Challenge #3: using the force-time curve as your event reference, what numerical (mathematical) interpretation of Contact and Stable would you use to manually tag the timeline in the video? Can you think of any testing situation or jump execution where your approach might lead to errors?
In the figure below, we show the two landing phases we detected on the measurement timeline (one for each jump). After this timing analysis, it is easy to find our desired outcome (the peak force) on the curve for each landing (green circles). However, consider a scenario in which you have a database of hundreds of jump recordings like this that need to be analyzed. Manually tagging such a large number of timelines with events is tedious and could potentially be very costly as it is very time consuming and subject to human error. An alternative approach would be automated event detection which involves using computer algorithms to search for events within the measured signals using a specific numerical interpretation of the event definitions. In fact, we did this for the figure below using a custom built algorithm (programmed in Matlab) that operates on the force plate measurements, but many software packages also make event detection algorithms available in their user interface. To conclude our landing phase example, it is worth highlighting that whether you use automated event detection or manual tagging, it is important to understand and clearly communicate the event definitions and the interpretation used (because they can vary). Here Contact was interpreted as the first time the force value exceeded 20N after the flight phase and Stable was taken as the first time after Contact that the force varied by less than 5% of body weight within a 1-second leading sliding window. This is the level of detail required for clarity, especially in research studies.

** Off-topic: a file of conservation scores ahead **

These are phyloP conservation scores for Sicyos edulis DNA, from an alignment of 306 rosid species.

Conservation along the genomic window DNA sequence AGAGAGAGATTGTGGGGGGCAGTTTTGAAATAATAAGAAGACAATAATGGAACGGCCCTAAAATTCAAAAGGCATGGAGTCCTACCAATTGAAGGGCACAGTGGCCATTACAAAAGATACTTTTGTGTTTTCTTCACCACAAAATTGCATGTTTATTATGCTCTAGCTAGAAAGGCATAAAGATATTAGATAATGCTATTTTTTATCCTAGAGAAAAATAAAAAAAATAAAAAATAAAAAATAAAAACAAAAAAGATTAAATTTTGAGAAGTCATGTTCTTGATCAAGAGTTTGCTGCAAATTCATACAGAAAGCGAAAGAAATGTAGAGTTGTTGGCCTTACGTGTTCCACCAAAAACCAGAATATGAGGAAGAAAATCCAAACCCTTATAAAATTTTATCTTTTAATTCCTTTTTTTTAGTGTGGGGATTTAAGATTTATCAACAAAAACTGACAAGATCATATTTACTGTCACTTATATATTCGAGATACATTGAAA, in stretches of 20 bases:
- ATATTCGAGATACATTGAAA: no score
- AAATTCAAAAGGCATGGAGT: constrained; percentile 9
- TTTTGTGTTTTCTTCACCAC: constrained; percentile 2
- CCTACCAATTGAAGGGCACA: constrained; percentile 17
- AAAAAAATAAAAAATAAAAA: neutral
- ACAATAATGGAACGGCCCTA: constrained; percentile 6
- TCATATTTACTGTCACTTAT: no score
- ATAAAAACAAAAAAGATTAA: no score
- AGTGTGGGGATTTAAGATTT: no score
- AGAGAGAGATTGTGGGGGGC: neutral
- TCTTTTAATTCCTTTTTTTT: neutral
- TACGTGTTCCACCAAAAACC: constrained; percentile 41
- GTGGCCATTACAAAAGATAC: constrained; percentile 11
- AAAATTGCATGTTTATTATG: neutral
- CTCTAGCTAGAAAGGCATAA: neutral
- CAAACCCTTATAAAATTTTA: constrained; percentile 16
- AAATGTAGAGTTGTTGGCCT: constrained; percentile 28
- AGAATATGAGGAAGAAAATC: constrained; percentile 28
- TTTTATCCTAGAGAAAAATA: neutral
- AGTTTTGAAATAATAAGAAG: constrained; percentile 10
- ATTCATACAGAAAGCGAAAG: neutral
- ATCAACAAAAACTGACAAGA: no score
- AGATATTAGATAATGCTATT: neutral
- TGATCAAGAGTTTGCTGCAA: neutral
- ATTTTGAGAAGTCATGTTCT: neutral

As illustrated in the diagram below, more detailed time segmentation can be required when we record different protocols containing multiple repeated movements in a recording and where we identify multiple phases within each repeated movement. Recordings are data files stored on a device and each recording has a measurement timeline (similar to a video timeline). If there are multiple repeats of a movement, we first want to tag or detect them in the timeline and then identify the phases within them. Notice that for our jump analysis we have only one protocol consisting of two jump repeats, and that each jump repeat has its own three standard phases (loading, flight and landing). Also notice that the jump phases are continuous e.g. the loading and flight phase definitions both incorporate the take-off point, whereas the repeats are discontinuous (there is a rest period between jumps). This is different to other types of activities such as gait analysis where the repeats (gait cycles) are continuous (i.e. the end of one cycle is the start of the next cycle).